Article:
However, anything you do say can be twisted in the prosecution’s favor. So, just ask for your lawyer and start planning for the upcoming hearings and possible trial where you prove without a doubt that it was an unlawful arrest.

What Are Possible Sentences For Resisting Arrest Convictions?

Maryland law protects its law enforcement and wants to ensure anyone caught interfering with their duties are punished severely.

Therefore, resisting arrest convictions are misdemeanors which can result in up to three years in prison and a fine of up to $5,000.

Related charges to resisting arrest include trying to escape from law enforcement, including during the arrest itself. Specifically:

  • Escape in the second degree convictions – when someone “departs from custody” without authorization or fails to obey a court order to go to jail – are misdemeanor offenses with up to 3 years in prison and a fine of up to $5,000.
  • Escape in the first degree convictions – possibly charged when resisting arrest with a weapon or attack that can be construed as assault – are felony offenses with up to 10 years in prison and a fine of up to $10,000.

What Can A Criminal Defense Lawyer Do To Help Resisting Arrest Charges?

Your legal defense begins the moment a police officer puts you in handcuffs, claiming that you “resisted” or interfered in their execution of duties.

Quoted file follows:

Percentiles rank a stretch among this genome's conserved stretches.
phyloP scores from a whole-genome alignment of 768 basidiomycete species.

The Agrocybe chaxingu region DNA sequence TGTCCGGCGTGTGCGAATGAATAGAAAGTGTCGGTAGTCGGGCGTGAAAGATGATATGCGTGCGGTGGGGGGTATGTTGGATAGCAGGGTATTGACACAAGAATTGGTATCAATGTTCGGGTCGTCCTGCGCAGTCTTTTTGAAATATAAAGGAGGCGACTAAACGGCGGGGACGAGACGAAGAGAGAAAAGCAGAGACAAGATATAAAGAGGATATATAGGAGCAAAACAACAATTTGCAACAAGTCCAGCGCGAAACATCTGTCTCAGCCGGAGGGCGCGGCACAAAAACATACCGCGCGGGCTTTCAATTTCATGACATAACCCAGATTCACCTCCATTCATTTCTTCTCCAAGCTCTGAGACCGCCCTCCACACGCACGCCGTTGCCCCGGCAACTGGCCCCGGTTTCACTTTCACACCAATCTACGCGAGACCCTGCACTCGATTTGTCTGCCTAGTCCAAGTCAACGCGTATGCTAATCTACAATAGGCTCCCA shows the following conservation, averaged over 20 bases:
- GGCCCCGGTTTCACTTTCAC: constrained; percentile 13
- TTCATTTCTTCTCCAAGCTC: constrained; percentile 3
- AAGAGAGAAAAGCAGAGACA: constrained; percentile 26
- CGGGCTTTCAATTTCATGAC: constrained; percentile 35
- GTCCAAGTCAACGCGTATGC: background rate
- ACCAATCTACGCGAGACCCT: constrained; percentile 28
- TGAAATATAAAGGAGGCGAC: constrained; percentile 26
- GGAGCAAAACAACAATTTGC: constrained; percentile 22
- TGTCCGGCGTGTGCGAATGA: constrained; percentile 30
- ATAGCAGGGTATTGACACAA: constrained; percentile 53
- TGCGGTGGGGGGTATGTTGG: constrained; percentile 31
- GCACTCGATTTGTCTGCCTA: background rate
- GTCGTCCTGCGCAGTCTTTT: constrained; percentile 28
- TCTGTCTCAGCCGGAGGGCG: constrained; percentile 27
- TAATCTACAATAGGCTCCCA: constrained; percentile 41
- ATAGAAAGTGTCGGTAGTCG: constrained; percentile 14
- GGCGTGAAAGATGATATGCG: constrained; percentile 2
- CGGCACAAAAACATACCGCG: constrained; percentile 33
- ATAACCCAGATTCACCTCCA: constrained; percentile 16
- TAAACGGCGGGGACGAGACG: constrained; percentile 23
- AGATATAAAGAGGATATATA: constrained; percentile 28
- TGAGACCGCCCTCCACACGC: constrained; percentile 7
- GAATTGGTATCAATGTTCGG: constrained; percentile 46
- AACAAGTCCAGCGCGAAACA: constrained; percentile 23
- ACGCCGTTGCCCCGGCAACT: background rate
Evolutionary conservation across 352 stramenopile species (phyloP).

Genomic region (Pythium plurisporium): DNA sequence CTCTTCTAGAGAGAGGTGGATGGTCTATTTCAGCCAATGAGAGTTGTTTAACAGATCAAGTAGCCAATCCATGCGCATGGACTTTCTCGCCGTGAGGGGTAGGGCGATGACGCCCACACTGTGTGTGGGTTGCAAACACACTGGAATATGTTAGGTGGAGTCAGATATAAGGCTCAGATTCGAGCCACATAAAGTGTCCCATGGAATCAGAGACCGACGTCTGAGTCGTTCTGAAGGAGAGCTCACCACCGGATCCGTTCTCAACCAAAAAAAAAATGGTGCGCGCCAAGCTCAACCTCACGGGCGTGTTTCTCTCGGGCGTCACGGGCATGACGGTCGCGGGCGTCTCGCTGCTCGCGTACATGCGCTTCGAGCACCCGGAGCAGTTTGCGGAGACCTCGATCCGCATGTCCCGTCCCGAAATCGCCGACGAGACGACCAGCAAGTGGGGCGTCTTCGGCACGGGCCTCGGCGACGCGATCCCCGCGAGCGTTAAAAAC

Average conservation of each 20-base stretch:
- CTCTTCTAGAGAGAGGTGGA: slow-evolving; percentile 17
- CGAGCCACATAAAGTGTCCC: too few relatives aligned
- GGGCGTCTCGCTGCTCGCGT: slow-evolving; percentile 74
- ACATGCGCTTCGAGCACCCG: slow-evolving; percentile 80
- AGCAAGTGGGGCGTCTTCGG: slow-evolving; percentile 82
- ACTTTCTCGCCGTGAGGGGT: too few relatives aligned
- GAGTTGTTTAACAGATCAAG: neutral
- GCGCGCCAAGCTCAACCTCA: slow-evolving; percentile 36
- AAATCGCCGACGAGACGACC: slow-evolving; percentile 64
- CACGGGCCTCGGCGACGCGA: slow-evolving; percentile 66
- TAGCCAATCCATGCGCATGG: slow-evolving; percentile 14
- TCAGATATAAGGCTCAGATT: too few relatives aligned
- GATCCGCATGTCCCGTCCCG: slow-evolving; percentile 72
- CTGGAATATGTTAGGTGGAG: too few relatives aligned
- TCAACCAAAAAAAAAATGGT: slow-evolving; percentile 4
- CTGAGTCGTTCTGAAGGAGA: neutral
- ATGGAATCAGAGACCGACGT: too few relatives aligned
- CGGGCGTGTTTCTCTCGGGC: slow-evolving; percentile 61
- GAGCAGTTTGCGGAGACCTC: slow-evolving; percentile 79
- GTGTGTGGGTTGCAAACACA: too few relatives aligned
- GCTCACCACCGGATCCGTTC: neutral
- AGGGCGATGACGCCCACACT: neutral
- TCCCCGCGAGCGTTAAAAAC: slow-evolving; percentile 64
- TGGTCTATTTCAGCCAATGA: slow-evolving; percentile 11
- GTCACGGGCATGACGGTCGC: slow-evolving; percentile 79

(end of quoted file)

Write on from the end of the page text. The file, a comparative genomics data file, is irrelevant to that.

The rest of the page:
A resisting arrest charge becomes a “he said, she said” political situation – and courts can be tilted to favor their law enforcement personnel. After all, you’re a stranger to them, and the police are what enforce their edicts and Maryland state laws.

Therefore, as soon as you’re arrested, you should have your lawyer at the precinct or station, ready to defend your personal rights and make sure you’re not detained any longer than strictly necessary. They can even help arrange bail, if the police have other charges against you.

When charged with resisting arrest in court, the Maryland prosecutor must prove three things:

  1. You or another individual were actively under arrest.
  2. The arrest was “lawful” and legal.
  3. You resisted the arrest “using force.”

Your criminal defense lawyer can attack the prosecution’s case at any one of these points.

Were you really “under arrest” when protesting against the police’s actions?

Did the police have reasonable cause to suspect you of breaking another law, thus resulting in a “legal” arrest? Or, did the real crime not happen until you were unjustly arrested – thus, making this charge obsolete?

What about “force”? Did you actually “use force” during the arrest, interfering with their duties? Or, did something else altogether happen?

A criminal defense lawyer who has defended against unlawful arrests will know how to build your case to ensure the courts understand that charges of resisting arrest simply don’t hold water.

“We were very happy with the fast response time, attention, professionalism, and overall knowledge. I would definitely recommend.”